Current position of the SSV Corwith Cramer. Click on the vessel to view position history. Use the tools, top right, to change the map style or view data layers. Dates and times use GMT (Greenwich Mean Time).
SEA Currents: SSV Corwith Cramer
March 04, 2016
A Day in Paradise
20° 44.6’N x 069° 52.7’W
Anchored on Silver Bank
winds ESE, Beaufort Force 2 – great for viewing whales, mild temperatures, sky scattered with high cirrus and low cumulous making for a picturesque contrast to the sapphire blue seas
Helloooooooo (in a long deep whale voice), and whalecome to life on the Cramer at Silver Bank. Today was by far the most amazing day, as expected, at sea. For me, Katie Morrison, the day started dark and early at 0300, just like any other watch would as we handled sails, stood look out, steered the ship, ate cookies, and took care of the other responsibilities that are required to be a super salty sailor. However, we weren’t just going anywhere, we were on our way to see humpback whales.
By 0700 it was coming to the end of our watch, and we were turning over to C watch. During our turn over we got to experience a pod of dolphins frolicking around the bow right as the sun was rising. After that, I took a nap to rest up for when we would arrive in Silver Bank at 0900.
When I awoke from my nap I headed right to deck to check out the action. In less than five minutes I saw a whale blow (the whale’s way of breathing). Furthermore, we also got to see these beautiful creatures BREACH, which is where these 25-35 ton body masses throw their weight completely out of the water. Silver Bank is by far one of the most remarkable places in the world, and “is over 5000 m tall (from seafloor to the top of the bank) and made mostly of coral growing on top of itself for over 140 million years, ever since the Atlantic Ocean opened.” Whales know how to pick the sweet spots!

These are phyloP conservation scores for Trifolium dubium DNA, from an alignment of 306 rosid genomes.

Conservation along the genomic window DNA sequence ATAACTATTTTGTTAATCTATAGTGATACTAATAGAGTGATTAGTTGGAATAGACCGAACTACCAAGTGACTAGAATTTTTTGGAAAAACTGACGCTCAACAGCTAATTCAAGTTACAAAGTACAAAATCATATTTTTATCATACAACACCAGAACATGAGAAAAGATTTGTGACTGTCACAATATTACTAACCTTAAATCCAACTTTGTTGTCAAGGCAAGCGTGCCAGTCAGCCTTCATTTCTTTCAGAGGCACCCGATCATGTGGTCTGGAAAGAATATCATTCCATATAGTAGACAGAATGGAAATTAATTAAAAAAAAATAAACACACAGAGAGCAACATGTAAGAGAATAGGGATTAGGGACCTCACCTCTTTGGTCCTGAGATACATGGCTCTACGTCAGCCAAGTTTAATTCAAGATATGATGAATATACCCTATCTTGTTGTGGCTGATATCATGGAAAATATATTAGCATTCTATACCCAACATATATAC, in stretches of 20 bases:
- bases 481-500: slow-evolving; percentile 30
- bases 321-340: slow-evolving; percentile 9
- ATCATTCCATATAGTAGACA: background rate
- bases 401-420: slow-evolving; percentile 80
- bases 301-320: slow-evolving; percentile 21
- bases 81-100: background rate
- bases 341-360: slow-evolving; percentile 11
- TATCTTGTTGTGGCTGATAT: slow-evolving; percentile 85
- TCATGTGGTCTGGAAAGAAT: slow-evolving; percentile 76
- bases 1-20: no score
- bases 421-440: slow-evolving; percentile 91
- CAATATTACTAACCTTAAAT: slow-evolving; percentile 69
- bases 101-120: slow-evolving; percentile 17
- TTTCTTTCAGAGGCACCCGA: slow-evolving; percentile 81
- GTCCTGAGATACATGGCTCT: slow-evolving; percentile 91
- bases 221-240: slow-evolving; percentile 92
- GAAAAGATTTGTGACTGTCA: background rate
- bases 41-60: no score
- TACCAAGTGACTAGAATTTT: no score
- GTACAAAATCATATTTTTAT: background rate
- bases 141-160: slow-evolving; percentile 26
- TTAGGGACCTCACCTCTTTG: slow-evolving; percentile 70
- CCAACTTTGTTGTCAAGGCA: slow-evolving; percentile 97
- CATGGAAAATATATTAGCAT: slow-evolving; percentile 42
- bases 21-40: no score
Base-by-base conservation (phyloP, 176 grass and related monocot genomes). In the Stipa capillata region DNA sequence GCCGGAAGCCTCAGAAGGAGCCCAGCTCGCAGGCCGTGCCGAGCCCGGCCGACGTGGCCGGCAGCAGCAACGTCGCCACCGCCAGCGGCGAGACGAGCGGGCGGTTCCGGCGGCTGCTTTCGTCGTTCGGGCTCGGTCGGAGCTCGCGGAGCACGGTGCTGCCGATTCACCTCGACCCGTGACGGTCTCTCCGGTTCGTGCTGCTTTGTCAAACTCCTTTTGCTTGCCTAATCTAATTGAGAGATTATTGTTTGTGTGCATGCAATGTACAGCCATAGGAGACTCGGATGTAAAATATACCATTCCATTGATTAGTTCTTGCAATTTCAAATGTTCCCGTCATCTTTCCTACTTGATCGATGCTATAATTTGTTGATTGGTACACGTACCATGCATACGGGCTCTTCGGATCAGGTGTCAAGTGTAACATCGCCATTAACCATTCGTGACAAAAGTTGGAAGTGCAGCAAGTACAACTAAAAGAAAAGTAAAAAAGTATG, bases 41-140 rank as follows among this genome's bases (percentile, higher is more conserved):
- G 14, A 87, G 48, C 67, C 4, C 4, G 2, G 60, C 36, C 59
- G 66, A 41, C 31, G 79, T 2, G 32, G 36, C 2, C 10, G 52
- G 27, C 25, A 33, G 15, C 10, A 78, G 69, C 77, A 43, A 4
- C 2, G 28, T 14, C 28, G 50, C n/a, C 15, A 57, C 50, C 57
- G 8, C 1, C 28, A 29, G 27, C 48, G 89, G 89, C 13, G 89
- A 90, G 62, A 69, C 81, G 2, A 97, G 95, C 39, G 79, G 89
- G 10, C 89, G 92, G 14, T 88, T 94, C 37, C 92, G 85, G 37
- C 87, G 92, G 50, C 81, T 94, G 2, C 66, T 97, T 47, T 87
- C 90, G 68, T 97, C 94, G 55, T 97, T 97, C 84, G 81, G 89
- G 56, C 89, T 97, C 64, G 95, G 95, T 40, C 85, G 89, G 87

Okay… so if you think this day already sounds unbelievable, just wait for what is about to come your way! While we had class today, on the quarterdeck with an ocean view and the sun in on our faces, we saw a mom and calf breach less than 100 meters off the starboard side. C-264, being the science nerds we are, jumped up and hurried to the starboard rail to catch the action and take some pictures. Eventually we had to go back to class and learn more about weather and our navigation plan to reach Cuba. Of course, about five minutes later more whales were breaching interrupting class. This time Chris, our captain, got the drone out to capture the whales up close and Janet got a great picture of the whales in mid-air.
After class we met with our advisors to discuss our progress this semester thus far, and our increased responsibilities in these upcoming weeks. For my student sailors reading this… we rock and keep up the good work! As we were preparing to leave Silver Bank, our curious humpback whale friends came to bid us farewell.
Once we had cleared the bank we took advantage of calm conditions to “open the pool.” That means that we got to take our turn as mammals swimming in the Atlantic. I brought my snorkel gear (and my disposal waterproof camera that never takes the picture when I want it to) with me hoping to see some marine life, but no luck …
“Oh whale” –Emma.
Life is good. Do what you like and like what you do. Stay Whaley… “Whatever that means”-Melissa
Shout out to my friends and family back home. I miss and love you guys if y’all are reading this. YSR.